Although the U.S. airline industry generates more than 880 million tons of waste annually, only a small percentage is recycled, according to a new report. Delta, Virgin America, Virgin Atlantic and Southwest topped the ranking, while United and US Airways received the worst grades, according to the recycling report card.
The report, “What Goes Up Must Go Down: The Sorry State of Recycling in the Airline Industry” from Green America’s consumer watchdog Web site ResponsibleShopper.org, ranks 11 airlines based on their recycling programs in five areas. The report reveals there is room for significant improvement in the industry with nearly 500 million pounds of waste that could be recycled each year, of which 250 million pounds is generated in-flight.
No airline received higher than a B- grade overall.
A key finding shows that nearly 75 percent of in-flight generated waste is recyclable but only 20 percent is recycled.
The ranking evaluates airlines in five areas: variety in waste recycled, future in-flight recycling plans, size of in-flight recycling program, education/encouragement of employees in onboard recycling programs, and other in-flight sustainability initiatives.
Other findings show that no airline recycles all the major recyclables — aluminum cans, glass, plastic, and paper — and none of the airlines are working with manufacturers to reduce packaging in snacks and meals. In addition, no airline has a comprehensive program for minimizing or composting food waste or waste from snack packages, or reports on their progress in their recycling goals.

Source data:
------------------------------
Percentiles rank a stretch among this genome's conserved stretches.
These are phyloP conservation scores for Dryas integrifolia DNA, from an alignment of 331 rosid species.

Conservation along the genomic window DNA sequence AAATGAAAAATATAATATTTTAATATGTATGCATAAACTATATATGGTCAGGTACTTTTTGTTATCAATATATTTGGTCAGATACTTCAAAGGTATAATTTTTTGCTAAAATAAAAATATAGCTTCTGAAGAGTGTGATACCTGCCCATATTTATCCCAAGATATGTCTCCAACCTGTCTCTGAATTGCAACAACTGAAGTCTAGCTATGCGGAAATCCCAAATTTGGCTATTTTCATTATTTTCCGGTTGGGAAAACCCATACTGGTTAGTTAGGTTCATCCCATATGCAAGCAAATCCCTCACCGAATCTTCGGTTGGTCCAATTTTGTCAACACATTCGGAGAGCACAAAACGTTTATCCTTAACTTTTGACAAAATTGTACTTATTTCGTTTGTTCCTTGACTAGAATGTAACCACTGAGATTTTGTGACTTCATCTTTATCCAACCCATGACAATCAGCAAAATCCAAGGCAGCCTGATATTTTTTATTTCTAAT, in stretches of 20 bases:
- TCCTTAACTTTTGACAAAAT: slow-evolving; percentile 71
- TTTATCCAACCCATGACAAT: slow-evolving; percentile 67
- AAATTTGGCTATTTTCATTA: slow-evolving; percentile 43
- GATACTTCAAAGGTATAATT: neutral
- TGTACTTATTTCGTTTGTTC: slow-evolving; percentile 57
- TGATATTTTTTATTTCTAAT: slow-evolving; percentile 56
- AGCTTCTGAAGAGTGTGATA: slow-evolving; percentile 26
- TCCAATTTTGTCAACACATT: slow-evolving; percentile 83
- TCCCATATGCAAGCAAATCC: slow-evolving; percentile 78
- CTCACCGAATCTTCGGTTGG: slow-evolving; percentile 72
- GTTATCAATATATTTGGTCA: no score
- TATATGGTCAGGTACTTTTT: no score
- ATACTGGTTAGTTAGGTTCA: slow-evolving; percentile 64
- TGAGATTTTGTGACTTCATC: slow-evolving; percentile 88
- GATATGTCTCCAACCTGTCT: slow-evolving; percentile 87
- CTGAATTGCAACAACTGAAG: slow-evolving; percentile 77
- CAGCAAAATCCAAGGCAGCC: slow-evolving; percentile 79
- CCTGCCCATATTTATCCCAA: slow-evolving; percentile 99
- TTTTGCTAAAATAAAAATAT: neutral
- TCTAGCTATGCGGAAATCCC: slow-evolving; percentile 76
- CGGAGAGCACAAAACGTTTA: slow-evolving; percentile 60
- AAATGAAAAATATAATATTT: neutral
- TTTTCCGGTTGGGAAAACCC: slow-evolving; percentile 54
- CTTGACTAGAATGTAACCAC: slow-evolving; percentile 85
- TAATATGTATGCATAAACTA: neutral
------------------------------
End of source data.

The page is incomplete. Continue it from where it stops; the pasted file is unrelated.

However, the report finds that a few airlines are making strides in their recycling efforts. As an example, British Airlines has set a goal of sending zero waste to landfills in the UK by 2010. Virgin America has eliminated in-flight magazines to prevent waste, and has an in-flight green team that works to increase sustainability awareness.
Other airlines are also stepping up their efforts. As examples, Delta recycles aluminum cans, plastic bottles, plastic trays, beverage cups, newspapers, and magazines on flights landing at many of the nation’s major airports, and Southwest’s on-ground recycling includes batteries, electronics, and used oil, although its in-flight recycling is limited. Southwest announced a co-mingled recycling program last October.
American Airlines, which got a D grade for recycling, announced last year that it would begin recycling wine corks to prevent them from ending up in landfills.